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Magnetic Field (Hollow Copper Pipe)

  1. Aug 25, 2013 #1
    1. The problem statement, all variables and given/known data

    The figure below shows a long, hollow copper pipe.

    [Broken]​

    The inner radius of the pipe is a and the outer radius is b. A uniform current I flows in the walls of the pipe. You may assume that the permeability of copper is the same as free space, that is, ##\mu_0##. Use the integral form of Ampere's law to find:

    (i) The magnetic induction B for r<a

    (ii) The magnetic induction B for a<r<b

    (iii) The magnetic induction B for r>b

    2. Relevant equations

    Ampere's law in integral form

    3. The attempt at a solution

    (i) Since I enclosed is 0

    ##\oint B . dl = B 2 \pi r = \mu_0 I \implies B=0##

    (ii) ##B 2 \pi r = \mu_0 I##

    Here I think the I enclosed is ##\frac{I'}{I}= \frac{\pi r^2}{\pi (b-a)^2} \implies I' = \frac{I r^2}{(b-a)^2}##. So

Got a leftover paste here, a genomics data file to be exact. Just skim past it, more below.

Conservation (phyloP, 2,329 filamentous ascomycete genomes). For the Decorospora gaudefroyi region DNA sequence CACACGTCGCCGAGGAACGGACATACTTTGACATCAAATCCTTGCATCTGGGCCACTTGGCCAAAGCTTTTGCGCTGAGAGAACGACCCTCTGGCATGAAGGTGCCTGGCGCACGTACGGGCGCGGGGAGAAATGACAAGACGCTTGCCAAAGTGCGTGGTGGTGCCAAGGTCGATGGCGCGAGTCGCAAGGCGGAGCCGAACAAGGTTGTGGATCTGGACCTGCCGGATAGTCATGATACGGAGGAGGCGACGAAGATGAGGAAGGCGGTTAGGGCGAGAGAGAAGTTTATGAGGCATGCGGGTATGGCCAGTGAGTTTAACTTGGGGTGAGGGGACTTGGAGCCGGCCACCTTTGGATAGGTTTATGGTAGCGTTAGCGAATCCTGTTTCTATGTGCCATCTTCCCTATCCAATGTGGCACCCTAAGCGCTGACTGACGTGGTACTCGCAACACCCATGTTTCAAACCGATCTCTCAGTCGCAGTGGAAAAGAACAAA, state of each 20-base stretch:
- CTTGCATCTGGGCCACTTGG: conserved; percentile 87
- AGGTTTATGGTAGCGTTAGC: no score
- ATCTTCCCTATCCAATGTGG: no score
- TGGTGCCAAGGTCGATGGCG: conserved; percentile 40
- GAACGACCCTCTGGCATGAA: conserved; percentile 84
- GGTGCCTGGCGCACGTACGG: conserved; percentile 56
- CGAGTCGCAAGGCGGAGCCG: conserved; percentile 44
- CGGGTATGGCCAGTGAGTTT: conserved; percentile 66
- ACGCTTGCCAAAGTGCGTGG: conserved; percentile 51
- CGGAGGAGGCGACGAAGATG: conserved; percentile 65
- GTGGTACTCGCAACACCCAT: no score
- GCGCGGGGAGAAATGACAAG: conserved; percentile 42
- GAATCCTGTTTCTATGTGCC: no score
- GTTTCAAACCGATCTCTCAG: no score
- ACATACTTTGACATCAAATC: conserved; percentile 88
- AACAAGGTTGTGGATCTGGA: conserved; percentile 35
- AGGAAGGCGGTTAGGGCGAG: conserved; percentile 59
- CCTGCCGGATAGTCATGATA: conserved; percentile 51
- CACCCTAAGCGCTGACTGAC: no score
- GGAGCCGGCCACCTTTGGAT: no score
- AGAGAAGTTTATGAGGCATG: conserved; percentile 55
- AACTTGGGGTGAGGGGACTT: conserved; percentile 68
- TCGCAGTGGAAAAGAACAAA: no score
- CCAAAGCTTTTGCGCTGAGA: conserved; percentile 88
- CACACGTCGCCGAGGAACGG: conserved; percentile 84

##B 2 \pi r = \mu_0 \frac{I r^2}{(b-a)^2} \implies B= \frac{\mu_0 I r}{2 \pi (b-a)^2}##.

    (iii) For the magnetic induction outside

    ##B 2 \pi r = \mu_0 I \implies B = \frac{\mu_0 I}{2 \pi r}##

    Is my working correct? I'm mostly doubtful about (i) and (ii). For (ii) shouldn't B be equal to zero inside the material, since copper is diamagnetic?

    Thanks.
     
    Last edited by a moderator: May 6, 2017
  2. jcsd
  3. Aug 26, 2013 #2
    Looks like your answer are correct.
     
  4. Aug 28, 2013 #3

    rude man

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    Homework Helper
    Gold Member

    (b) is incorrect.

    Let r = b, then your expression gives B = μ0Ib/2π(b - a)2
    whereas you know the answer should be the same as for part c which you got right.

    You need to look at this part carefully. Hint: the difference in cross-sectional area between radii r and a is not π(r - a)2, r > a. What is it?
     
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